The demand by U.S. Reps. Ayanna Pressley, D-Mass., and Cori Bush, D-Mo., came in a letter sent to Biden that was also signed by 35 other Democrats, including Reps. Alexandria Ocasio-Cortez, D-N.Y., and Rashida Tlaib, D-Mich.
It was a reaction to the Trump administration's revival of federal executions after a nearly two-decade hiatus that resulted in 13 executions carried out in the final months of former President Donald Trump's term in office.
"We believe that rebuilding the dignity of America requires that we recommit ourselves to the tradition of due process, mercy, and judicial clemency when it comes to matters related to the criminal legal system," the Democrats' letter to Biden began. "For this reason, we urge you to immediately commute the sentences of all those on death row."
The congresswomen said they appreciated Biden’s "vocal opposition to the death penalty and urge you to take swift, decisive action."
Biden’s campaign website says his administration would "work to pass legislation to eliminate the death penalty at the federal level and incentivize" states to follow suit.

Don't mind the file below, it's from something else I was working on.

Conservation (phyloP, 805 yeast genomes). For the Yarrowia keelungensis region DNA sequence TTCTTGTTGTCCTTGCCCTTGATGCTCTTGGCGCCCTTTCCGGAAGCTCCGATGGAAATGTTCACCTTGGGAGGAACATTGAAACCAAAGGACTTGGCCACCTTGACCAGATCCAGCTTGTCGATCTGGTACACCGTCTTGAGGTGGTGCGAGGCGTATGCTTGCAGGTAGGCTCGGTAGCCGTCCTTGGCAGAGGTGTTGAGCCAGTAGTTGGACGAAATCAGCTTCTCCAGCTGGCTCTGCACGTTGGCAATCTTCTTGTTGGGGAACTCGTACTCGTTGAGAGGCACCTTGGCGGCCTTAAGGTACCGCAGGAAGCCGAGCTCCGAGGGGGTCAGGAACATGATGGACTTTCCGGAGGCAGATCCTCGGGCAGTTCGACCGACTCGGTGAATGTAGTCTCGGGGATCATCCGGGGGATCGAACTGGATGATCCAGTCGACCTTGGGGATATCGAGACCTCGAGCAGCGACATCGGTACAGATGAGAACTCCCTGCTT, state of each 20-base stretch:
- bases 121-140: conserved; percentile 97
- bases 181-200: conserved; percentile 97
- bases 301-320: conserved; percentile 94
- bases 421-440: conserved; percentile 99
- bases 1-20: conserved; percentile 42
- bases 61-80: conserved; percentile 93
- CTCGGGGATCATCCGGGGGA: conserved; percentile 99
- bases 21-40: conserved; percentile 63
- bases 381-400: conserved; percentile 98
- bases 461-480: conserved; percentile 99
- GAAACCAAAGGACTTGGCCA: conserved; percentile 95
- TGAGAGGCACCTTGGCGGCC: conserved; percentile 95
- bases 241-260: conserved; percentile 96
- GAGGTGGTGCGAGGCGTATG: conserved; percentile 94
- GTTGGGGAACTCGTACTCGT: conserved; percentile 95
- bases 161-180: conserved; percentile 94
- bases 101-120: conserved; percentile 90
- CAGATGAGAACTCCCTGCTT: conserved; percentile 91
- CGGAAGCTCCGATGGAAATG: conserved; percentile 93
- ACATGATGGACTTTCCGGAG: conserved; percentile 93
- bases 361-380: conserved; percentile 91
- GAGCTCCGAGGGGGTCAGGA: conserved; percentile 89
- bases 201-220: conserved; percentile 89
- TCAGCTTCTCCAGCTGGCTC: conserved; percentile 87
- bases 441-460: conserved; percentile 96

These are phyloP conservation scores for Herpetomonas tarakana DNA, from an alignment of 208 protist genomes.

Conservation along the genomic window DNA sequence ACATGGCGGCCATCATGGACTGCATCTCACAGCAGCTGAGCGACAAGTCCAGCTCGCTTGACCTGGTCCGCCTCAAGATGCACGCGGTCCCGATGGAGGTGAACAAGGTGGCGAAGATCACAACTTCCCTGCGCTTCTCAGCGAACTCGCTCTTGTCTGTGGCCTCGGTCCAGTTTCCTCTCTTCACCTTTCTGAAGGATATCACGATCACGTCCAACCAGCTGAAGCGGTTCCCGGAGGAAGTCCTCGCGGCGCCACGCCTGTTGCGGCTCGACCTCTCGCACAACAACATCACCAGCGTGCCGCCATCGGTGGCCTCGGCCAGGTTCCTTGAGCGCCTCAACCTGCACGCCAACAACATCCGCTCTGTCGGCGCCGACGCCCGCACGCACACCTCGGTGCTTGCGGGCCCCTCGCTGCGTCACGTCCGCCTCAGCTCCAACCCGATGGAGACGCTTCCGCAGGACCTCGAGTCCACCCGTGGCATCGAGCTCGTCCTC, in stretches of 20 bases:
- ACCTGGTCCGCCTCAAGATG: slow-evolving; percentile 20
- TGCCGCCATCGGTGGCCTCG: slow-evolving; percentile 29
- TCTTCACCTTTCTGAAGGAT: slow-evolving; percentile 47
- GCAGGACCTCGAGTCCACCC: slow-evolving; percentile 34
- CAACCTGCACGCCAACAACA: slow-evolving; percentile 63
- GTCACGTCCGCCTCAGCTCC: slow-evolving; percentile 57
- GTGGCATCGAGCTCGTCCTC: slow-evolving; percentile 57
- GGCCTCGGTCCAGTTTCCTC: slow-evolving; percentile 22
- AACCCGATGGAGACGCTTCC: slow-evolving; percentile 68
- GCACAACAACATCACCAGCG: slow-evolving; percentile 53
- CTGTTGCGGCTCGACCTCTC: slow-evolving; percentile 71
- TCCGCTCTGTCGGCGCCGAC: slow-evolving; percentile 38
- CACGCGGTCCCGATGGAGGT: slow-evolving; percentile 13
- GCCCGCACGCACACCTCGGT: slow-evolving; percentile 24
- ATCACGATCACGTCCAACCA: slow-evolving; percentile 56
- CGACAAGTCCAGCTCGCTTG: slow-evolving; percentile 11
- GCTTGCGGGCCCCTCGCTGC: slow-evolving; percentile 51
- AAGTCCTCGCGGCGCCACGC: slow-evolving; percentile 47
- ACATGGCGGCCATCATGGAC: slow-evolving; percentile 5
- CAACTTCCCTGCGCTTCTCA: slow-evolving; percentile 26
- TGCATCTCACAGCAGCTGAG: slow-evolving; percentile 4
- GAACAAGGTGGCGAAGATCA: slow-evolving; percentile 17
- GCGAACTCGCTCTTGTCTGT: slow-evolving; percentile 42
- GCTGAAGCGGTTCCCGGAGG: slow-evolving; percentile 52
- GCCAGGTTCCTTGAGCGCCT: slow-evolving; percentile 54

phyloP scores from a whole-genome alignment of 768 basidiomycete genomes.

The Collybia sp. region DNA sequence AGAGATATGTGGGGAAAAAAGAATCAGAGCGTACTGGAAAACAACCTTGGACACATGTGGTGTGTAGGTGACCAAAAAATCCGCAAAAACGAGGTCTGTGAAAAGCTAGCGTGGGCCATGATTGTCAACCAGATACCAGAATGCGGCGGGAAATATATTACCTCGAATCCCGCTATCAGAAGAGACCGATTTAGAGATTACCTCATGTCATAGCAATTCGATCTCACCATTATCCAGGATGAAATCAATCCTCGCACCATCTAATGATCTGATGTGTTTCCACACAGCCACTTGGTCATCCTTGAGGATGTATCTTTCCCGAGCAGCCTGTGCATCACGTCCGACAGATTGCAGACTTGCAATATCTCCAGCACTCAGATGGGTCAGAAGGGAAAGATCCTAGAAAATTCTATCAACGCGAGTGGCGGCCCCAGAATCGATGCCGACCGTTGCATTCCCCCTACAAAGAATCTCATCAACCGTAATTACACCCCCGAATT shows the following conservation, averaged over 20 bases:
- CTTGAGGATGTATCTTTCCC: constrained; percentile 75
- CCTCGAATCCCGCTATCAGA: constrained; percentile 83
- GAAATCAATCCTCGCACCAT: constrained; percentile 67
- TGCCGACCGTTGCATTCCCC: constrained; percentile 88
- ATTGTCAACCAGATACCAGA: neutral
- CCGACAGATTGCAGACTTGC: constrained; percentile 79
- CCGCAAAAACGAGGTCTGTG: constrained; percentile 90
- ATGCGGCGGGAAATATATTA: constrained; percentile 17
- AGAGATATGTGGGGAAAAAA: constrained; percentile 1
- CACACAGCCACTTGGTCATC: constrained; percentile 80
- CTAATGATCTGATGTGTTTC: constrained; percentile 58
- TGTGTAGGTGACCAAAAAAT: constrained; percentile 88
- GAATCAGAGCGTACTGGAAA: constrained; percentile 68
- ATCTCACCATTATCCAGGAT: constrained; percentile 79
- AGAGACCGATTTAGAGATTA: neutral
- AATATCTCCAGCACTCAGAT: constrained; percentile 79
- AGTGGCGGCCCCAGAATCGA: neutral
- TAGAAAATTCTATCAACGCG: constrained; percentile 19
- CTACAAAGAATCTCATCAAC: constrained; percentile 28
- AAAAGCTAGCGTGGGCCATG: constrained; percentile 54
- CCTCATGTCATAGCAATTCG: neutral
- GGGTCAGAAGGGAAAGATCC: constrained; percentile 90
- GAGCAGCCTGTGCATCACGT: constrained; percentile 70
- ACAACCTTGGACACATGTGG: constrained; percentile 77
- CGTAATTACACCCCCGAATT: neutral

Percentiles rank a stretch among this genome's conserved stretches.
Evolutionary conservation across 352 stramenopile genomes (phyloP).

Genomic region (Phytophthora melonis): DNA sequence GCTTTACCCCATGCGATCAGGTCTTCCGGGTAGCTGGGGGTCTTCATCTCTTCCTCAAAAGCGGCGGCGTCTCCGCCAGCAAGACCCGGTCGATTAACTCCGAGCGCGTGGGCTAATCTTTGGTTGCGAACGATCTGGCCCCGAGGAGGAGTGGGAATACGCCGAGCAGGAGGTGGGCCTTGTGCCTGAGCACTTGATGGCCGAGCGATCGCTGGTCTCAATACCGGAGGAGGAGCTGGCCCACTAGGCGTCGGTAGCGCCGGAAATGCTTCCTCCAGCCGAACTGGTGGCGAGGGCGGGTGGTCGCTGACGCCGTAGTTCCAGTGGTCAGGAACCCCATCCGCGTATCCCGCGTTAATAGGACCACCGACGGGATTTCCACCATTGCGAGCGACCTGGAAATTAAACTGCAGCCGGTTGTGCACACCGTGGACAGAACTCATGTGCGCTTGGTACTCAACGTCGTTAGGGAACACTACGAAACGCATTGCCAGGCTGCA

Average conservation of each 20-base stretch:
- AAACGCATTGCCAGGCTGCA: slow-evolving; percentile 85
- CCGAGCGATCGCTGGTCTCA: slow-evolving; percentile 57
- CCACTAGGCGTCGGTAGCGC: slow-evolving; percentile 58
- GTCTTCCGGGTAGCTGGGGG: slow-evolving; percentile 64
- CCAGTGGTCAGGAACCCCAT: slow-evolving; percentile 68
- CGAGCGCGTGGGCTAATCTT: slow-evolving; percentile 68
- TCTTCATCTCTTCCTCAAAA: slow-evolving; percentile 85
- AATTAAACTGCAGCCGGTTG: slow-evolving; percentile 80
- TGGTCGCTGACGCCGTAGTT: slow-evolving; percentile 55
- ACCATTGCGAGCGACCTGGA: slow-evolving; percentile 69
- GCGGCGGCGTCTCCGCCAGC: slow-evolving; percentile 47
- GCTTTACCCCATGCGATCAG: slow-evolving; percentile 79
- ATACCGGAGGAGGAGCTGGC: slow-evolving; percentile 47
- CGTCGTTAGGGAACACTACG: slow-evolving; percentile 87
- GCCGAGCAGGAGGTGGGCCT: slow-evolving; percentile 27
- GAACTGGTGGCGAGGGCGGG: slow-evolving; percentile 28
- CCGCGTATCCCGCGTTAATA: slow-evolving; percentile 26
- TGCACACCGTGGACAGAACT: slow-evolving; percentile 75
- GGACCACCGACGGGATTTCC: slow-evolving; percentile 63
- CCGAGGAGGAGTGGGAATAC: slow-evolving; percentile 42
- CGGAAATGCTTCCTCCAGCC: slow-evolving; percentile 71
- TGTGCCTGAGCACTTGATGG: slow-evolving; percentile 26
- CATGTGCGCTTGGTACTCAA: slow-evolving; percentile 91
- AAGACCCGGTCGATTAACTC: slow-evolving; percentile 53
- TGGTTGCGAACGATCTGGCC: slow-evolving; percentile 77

The Democrats claimed in the letter that President Trump left behind a legacy of "carnage and unrestrained violence" because of the number of executions in the last months of his presidency.
Then-Attorney General William Barr announced in July 2019 the government would resume federal executions for the first time in 17 years.
In recent weeks, those executed have included Corey Johnson, a Virginia man linked to seven murders, and Lisa Montgomery, who was convicted on charges that she strangled a pregnant woman and used a kitchen knife to remove the baby from the victim's womb.
Trump voiced support for restoring the death penalty long before he became president.
"Either it will be brought back swiftly or our society will rot away," Trump told Playboy magazine in 1990, according to The Associated Press.
For the country to find "accountability and healing," the Democrats wrote, Americans must "first acknowledge the moral depravity of federal executions."
The congresswomen advocated for a justice system that seeks to "rehabilitate and restore" rather than "penalize and execute."
"Like slavery and lynching did before it, the death penalty perpetuates cycles of trauma, violence and state-sanctioned murder in Black and brown communities," they wrote.
Pressley sent a similar letter to Biden before he took office in December, writing that his "historic election with record turnout represents a national mandate to make meaningful progress in reforming our unjust and inhumane criminal legal system."
The Associated Press contributed to this story.